Heat oven to 350F. In a small bowl combine ½ the oil, all the chili flakes, chili sauce, teriyaki sauce, orange juice and garlic. Set aside. Arrange onions in the bottom of a 9×9 baking dish. Season chicken with salt and arrange on top of the onions.  Pour sauce over chicken, making sure it runs over all the meat. Bake in oven for 45 minutes until juices run clear. Heat remaining oil in wok over medium high heat and toss until vegetables begin sweating. Turn heat to high. Draw about one cup of juices from the chicken dish and add to the vegetables. Toss the vegetables and sauce until they are done and the sauce thickens. Serve chicken, vegetables and sauce over a bed of rice or noodles.



Layered Chili Bake

This dish is a huge, gluttonous monstrosity. It is meant to be. I combined a couple of comfort foods into one dish. I will explain.

Big D makes chili and is really good at it. He uses three kinds of chilies – including powerful chipotles – along with onion, garlic, cumin and stew meat, as well as tomatoes, secret ingredients and sometimes some beer. He starts it in the morning in our well seasoned iron dutch oven. It simmers on the stove top all day, making the house smell like the Mexican restaurants I frequented when growing up in San Antonio. He stirs it, adds some of this and that, tastes it, stirs it some more. The result bursts with a smoky, spicy flavor that does not reveal its heat until about five bites into your meal. We always have leftovers that just don’t taste the same after they have been frozen, so there is always an urgency to eat it for days until it is all gone. I can eat bowl after bowl of it topped with cheese, sour cream and cornbread, but I get to a point when I look forward to the flavor, while also wanting some variety.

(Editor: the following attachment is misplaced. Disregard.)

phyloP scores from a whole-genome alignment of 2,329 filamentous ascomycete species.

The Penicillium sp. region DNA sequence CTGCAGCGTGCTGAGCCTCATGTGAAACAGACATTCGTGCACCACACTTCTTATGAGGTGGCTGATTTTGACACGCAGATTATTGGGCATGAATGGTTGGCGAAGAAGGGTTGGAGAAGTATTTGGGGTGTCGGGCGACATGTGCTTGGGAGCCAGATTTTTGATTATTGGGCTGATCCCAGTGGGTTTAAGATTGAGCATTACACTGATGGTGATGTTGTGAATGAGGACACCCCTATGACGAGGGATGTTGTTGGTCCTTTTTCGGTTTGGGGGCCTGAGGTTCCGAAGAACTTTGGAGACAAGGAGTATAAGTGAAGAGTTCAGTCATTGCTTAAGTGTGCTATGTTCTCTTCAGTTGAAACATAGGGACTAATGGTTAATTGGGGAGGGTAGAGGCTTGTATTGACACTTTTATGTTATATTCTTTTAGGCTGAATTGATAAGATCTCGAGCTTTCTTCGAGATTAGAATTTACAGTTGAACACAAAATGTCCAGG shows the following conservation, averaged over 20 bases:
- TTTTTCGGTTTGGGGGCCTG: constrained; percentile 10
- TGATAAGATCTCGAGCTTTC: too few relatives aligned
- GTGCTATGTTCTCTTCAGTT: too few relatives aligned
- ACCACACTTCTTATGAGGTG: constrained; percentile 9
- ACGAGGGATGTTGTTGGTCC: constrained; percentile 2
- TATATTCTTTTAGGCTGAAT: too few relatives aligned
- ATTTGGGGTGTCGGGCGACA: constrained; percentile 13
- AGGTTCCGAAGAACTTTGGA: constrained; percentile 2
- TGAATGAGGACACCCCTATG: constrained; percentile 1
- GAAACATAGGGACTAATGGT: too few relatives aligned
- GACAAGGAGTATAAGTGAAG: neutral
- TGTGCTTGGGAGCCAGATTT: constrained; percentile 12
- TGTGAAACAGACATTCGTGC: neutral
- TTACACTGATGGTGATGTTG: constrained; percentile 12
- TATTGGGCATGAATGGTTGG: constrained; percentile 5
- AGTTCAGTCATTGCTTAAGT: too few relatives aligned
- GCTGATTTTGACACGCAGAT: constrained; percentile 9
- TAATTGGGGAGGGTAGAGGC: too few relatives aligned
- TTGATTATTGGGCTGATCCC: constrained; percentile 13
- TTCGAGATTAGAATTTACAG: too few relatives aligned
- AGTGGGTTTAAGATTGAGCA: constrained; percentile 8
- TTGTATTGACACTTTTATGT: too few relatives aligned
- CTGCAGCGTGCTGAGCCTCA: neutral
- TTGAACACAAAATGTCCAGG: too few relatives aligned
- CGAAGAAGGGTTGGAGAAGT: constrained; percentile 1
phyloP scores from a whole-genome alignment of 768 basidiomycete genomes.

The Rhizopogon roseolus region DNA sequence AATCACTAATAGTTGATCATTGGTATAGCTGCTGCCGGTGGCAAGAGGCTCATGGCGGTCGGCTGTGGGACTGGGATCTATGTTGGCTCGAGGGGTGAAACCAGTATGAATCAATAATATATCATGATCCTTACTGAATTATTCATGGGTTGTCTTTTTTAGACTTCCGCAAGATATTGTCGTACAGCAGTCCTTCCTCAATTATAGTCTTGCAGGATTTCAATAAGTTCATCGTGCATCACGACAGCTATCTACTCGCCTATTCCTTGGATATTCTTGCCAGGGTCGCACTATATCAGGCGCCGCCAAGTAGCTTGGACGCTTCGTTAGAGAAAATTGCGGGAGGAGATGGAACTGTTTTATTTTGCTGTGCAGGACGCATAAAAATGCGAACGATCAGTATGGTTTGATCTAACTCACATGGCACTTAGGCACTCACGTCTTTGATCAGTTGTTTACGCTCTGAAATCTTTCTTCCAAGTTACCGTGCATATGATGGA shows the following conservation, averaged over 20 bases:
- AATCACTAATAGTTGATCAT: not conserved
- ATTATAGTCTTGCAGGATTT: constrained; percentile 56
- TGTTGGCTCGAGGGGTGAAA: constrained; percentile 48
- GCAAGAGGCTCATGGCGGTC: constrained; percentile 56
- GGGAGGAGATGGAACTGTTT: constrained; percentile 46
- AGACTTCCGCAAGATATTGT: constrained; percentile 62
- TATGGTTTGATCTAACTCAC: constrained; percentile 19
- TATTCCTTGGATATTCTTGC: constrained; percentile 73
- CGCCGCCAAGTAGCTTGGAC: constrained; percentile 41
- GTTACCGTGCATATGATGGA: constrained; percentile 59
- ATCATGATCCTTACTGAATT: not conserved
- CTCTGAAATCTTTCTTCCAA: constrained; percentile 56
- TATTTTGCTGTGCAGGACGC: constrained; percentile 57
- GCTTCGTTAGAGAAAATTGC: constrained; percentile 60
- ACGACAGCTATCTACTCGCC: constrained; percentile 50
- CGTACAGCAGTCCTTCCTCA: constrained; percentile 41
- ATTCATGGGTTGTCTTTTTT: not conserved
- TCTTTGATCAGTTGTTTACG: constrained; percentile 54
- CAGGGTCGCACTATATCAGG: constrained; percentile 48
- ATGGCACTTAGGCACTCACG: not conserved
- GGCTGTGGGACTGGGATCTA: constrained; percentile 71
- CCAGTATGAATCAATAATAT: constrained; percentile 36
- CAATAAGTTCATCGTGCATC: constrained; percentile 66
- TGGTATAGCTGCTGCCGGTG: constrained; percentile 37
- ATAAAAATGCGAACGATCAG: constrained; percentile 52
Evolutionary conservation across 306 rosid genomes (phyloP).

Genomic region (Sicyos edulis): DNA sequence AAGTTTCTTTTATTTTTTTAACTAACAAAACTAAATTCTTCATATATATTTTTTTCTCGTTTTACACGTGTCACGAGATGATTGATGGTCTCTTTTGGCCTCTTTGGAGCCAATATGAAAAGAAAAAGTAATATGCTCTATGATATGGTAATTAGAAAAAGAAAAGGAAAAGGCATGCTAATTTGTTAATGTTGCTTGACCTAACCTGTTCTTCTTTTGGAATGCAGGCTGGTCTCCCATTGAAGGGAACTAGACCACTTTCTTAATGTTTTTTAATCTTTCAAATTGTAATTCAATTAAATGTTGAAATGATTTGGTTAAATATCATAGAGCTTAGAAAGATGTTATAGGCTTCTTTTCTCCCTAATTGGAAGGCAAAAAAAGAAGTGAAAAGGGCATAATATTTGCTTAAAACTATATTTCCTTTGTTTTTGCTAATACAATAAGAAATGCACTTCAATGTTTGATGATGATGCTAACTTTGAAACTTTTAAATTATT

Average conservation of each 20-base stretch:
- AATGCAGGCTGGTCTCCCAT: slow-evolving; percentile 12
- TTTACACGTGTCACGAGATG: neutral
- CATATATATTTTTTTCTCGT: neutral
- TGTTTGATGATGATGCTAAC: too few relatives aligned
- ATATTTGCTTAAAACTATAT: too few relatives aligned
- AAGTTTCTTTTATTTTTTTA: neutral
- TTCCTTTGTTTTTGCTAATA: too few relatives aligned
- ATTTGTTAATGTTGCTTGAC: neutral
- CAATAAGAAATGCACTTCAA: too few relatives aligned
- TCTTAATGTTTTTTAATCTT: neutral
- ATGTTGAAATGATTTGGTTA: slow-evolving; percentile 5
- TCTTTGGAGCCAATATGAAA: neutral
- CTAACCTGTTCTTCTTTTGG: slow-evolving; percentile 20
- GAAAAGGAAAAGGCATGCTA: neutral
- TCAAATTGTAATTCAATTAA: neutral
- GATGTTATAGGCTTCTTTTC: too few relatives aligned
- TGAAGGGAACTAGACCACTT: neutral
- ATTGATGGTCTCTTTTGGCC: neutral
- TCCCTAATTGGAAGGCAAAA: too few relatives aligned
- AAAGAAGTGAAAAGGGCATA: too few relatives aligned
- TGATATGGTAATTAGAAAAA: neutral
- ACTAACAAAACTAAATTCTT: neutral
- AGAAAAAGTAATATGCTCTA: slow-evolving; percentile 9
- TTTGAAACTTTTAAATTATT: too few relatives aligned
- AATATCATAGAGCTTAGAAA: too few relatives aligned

The other day we had some chili in the fridge, but I was craving a casserole. I was actually craving a casserole my mom used to make – layered enchiladas. I recall it had corn tortillas, ground beef, cheese, some mixture of sour cream and condensed soup, onions and tomatoes. My brother and I would gobble up a plate full of the casserole somewhere between school, soccer practice and homework. It was so good. I wanted the flavor of Big D’s chili and the texture of my mom’s casserole. I can do that. I know I can!

Necessity is the mother of invention, although there is debate as to who first made such a declaration. My craving necessitated a casserole, so I made one. This casserole adds some variety to our menu, freezes well, and stretches out a batch of chili.

Warning: Big D’s chili is usually thick and meaty, so if you try to use a watery canned chili I don’t want to know about it and cannot guarantee your results.

Layered Chili Bake

12-15 corn tortillas
1 cup salsa
4-6 cups leftover no bean chili (chili with beans should work, but control yourself and don’t add any separately)
2 cups sour cream

2 cups corn, cooked
2 cups cooked pinto or black beans
3-4 cups shredded cheese

Preheat oven to 350F. Grease 9×11 casserole dish. Add 1/2 cup of the salsa in the bottom of the dish and cover with 4-6 tortillas. Make sure the bottom of the dish is completely covered by overlapping the tortillas. Use half of the chili to make an even layer on top of the tortillas. Follow the chili with half the sour cream, 1 cup corn, 1 cup beans and about a cup of cheese. Continue by repeating once again the layers, ending with a top layer of tortillas. Cover the top tortillas with the remaining salsa and cheese. Bake covered for 30 minutes, then uncovered for 10-20 minutes until hot and bubbly.